Biosolids Technical Bulletin
This bulletin is a "must have" for anyone involved in residuals and biosolids management. Whether you're interested in the latest treatment processes, odor management, beneficial use options, environmental management systems, or public outreach approaches, this publication has the information you need.
Although biosolids composting can be a space-, labor-, and management-intensive process, it has numerous benefits. To begin with, biosolids composting saves landfill space and creates local jobs. The material produced is suitable for many applications, including agriculture, horticulture, silviculture, landscaping, site restoration, erosion control, reforestation, wetlands restoration, and habitat revitalization.
Biosolids compost is a vehicle for nutrients and organic matter that enriches the soil and makes plants healthier, thereby suppressing plant diseases and pests. This reduces the need for pesticides, fungicides, and chemical fertilizers. Biosolids compost also can increase crop yields and improve the crop’s nutritional value (micronutrients). In addition, biosolids compost improves the soil’s water retention, reducing irrigation needs (soil that is 30% compost can store 254 L/m3 [1.9 gal/ft3] more water than soil without compost).
Biosolids compost can cost-effectively remediate contaminated soils via biological decomposition. It costs at least 50% less than conventional soil, water, and air pollution remediation technologies. It can remove solids, oil, grease, and heavy metals from stormwater runoff. It captures and destroys 99% of industrial volatile organic chemicals in contaminated air. It also helps reduce greenhouse gas emissions by replacing chemical fertilizers and peat, as well as sequestering carbon in soil.
Given all of these advantages, staff at BioCycle and North East Biosolids and Residuals Association (NEBRA; Tanworth, N.H.) wanted to find out how widespread biosolids composting is. So, in 2010 they worked together to conduct a nationwide survey of this practice in the United States.
A careful balance
A California plant aims to boost biogas production without violating emission limits
Jon Hanlon and Joerg Blischke
Co-digesting fats, oils, and grease (FOG) at wastewater treatment plants has become an attractive method for boosting a plant’s renewable energy production due to FOG’s easy digestibility, high gas yield potential, and cost savings (offsetting the plant’s internal energy requirements). In addition, accepting FOG and collecting tip/disposal fees provides a source of revenue to offset the initial capital investment.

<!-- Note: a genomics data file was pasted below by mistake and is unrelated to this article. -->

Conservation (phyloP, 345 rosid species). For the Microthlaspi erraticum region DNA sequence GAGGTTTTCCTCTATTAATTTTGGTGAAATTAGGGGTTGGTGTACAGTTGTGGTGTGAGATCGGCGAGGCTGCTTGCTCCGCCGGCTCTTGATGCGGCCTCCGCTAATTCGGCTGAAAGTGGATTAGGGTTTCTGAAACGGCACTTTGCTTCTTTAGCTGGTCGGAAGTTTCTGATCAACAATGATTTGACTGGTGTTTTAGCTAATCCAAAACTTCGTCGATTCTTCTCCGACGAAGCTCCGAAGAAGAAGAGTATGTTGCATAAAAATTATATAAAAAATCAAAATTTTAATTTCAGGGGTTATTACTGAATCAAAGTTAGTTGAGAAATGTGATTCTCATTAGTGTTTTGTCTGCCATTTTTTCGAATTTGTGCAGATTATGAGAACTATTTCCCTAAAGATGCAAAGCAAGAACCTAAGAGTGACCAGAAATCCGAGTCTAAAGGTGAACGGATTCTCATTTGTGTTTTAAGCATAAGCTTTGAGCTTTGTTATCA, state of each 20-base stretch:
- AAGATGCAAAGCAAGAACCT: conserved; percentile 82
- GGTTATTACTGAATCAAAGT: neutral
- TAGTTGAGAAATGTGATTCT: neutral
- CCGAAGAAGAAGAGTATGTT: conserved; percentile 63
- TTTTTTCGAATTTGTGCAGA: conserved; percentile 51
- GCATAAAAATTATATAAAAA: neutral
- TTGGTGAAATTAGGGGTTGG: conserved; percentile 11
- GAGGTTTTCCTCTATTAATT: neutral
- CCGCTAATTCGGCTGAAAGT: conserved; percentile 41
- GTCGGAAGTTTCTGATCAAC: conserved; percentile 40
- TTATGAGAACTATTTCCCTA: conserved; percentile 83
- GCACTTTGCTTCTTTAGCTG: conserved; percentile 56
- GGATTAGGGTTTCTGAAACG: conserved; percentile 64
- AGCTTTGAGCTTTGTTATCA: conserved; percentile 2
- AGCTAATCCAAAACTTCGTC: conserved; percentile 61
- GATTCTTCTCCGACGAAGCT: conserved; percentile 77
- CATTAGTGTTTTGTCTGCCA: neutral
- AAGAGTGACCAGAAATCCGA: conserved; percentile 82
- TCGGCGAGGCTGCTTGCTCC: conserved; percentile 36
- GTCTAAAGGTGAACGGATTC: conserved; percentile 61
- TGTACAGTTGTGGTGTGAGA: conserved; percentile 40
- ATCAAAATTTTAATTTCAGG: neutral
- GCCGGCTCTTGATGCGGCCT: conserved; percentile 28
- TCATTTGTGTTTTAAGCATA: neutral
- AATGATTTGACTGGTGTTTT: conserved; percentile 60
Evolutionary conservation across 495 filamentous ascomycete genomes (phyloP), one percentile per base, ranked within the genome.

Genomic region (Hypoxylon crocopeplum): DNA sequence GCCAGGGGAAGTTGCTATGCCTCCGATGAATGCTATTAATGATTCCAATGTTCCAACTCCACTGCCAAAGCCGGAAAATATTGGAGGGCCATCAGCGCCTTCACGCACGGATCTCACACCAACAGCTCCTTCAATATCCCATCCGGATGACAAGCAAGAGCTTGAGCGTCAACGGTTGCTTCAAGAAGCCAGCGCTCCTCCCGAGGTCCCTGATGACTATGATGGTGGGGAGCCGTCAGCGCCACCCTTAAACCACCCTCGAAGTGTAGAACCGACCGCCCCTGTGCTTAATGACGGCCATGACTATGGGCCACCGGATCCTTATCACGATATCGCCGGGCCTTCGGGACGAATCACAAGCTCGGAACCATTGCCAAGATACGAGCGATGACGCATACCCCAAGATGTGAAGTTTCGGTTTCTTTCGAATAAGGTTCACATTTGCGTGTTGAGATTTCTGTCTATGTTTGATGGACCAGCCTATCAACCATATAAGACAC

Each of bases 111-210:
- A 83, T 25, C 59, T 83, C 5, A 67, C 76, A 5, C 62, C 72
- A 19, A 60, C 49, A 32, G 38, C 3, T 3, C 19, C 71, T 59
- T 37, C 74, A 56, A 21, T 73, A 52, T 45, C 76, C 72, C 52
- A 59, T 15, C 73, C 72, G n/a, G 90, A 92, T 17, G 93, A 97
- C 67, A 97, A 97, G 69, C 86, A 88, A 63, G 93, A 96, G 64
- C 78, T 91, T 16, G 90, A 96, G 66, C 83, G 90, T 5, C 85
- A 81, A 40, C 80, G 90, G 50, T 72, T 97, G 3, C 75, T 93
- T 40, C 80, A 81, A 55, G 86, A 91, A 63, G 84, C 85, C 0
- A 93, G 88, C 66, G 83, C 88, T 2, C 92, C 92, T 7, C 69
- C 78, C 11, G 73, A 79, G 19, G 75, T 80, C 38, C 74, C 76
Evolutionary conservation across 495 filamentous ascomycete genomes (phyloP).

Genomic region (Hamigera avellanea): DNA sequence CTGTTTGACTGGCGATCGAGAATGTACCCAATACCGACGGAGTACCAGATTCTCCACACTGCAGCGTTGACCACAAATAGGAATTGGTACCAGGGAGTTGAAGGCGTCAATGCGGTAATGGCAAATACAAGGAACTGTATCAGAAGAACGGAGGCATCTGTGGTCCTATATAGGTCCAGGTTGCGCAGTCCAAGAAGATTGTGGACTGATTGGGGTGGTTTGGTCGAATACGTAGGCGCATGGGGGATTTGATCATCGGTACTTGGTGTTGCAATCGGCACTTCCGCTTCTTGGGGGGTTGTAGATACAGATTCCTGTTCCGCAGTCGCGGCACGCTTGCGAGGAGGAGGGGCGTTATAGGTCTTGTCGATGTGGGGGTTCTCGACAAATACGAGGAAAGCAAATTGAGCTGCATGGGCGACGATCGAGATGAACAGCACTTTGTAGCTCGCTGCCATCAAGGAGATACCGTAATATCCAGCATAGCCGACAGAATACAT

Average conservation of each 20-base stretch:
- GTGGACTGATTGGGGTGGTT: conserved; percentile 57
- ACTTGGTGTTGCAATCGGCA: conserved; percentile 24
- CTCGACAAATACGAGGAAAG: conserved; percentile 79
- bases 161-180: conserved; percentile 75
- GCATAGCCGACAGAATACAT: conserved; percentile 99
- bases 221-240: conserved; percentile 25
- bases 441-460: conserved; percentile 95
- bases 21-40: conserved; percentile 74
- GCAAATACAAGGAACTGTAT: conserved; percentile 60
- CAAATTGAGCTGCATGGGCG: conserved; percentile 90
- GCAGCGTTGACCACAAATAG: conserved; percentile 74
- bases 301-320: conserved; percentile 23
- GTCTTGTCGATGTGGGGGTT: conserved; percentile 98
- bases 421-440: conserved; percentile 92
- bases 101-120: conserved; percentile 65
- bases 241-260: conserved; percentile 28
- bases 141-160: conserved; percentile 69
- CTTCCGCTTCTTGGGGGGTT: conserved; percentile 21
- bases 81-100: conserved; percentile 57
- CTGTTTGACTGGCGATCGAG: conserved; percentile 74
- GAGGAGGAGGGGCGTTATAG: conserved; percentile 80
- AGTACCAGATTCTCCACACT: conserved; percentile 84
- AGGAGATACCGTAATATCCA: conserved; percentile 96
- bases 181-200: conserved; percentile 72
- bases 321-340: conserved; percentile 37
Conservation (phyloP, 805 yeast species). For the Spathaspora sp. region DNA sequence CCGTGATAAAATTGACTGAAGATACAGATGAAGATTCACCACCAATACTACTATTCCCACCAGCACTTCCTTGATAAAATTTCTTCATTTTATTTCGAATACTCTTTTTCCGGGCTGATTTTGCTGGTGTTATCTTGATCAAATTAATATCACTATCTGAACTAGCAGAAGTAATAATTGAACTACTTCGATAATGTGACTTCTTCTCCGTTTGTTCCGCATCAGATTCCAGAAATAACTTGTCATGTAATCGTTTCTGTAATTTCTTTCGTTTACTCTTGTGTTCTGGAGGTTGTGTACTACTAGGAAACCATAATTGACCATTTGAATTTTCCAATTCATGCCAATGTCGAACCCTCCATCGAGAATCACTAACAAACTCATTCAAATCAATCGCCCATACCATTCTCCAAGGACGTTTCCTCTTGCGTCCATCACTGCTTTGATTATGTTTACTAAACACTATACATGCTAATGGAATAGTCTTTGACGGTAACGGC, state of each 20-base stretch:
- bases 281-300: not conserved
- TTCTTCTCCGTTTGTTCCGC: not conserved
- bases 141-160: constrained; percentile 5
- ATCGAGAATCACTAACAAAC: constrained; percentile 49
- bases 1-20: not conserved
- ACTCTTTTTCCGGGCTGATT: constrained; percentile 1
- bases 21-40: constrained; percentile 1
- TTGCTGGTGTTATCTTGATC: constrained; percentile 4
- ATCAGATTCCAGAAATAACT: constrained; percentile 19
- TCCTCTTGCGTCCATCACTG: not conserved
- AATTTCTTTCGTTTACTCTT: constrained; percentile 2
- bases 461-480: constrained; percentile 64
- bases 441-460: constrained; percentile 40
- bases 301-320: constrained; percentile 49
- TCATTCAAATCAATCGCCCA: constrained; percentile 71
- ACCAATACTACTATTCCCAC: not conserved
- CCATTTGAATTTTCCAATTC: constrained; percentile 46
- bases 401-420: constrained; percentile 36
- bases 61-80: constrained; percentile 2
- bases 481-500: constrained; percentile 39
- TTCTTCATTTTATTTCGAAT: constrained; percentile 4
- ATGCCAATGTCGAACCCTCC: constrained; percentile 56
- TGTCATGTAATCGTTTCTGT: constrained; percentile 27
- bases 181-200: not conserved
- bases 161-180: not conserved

Because each treatment plant and its service area is unique, FOG co-digestion approaches may vary greatly from municipality to municipally. Consequently, the City of Santa Barbara (Calif.) Public Works Department is undertaking a pilot study to determine how to maximize its FOG program’s financial and environmental benefits while minimizing expenses.
Lowering both operating costs and greenhouse gas emissions
Rising fuel and transportation costs are making biosolids disposal ever more difficult and expensive. Europe no longer permits biosolids to be landfilled because of unavoidable methane and carbon dioxide, and leachate emissions, not to mention a desire to avoid burdening future generations with long-term landfill care. It is only a matter of time before the United States follows suit.
Incinerating solids is energy-intensive, and hauling dewatered solids to incineration sites is becoming ever more expensive. Also, landfilling the remaining ash is a waste of valuable nutrients. Global sources of fertilizer-quality phosphorus are limited, but recovering phosphorus from ash was not cost-effective at the time this was written. Phosphorus-rich ash usually cannot be land-applied because of its heavy metals content, but it could be stored in dedicated landfills, permitting future phosphorus recovery.
Land application is under continuous threat. In some European countries, such as the Netherlands and Scandinavia, pollutant limits are so low that land application has become virtually impossible. In the United States, more and more areas prefer the beneficial use of Class A biosolids to land-applying Class B biosolids. Even where land application remains feasible, hauling distances and costs are continuously rising.
Hauling dewatered biosolids long distances makes little economic sense. However, drying dewatered biosolids to increase the dry solids content from 25% to 90%, for example, reduces their mass by roughly 70%. Dried biosolids have a caloric value similar to that of brown coal and can be used as a carbon-dioxide-neutral and renewable fuel to produce power and heat. More and more solids dryers are being installed in Europe, the United States, and China, as well as other regions. This article will examine the features of biosolids dryers, including their benefits and disadvantages.
Land application tool quickly assesses pathogen risks
Spreadsheet streamlines the process of estimating, addressing health risks from land application
A new modeling tool developed by researchers at Drexel University (Philadelphia) and funded by the Water Environment Research Foundation (WERF; Alexandria, Va.) is designed to facilitate better assessments of potential health risks related to land application of biosolids.
By incorporating the most current data regarding microbial risks associated with biosolids, the model — known as the Spreadsheet Microbial Assessment of Risk: Tool for Biosolids, or SMART Biosolids — enables users to assess health risks as accurately as possible and determine whether changes in application practices might reduce such risks further.
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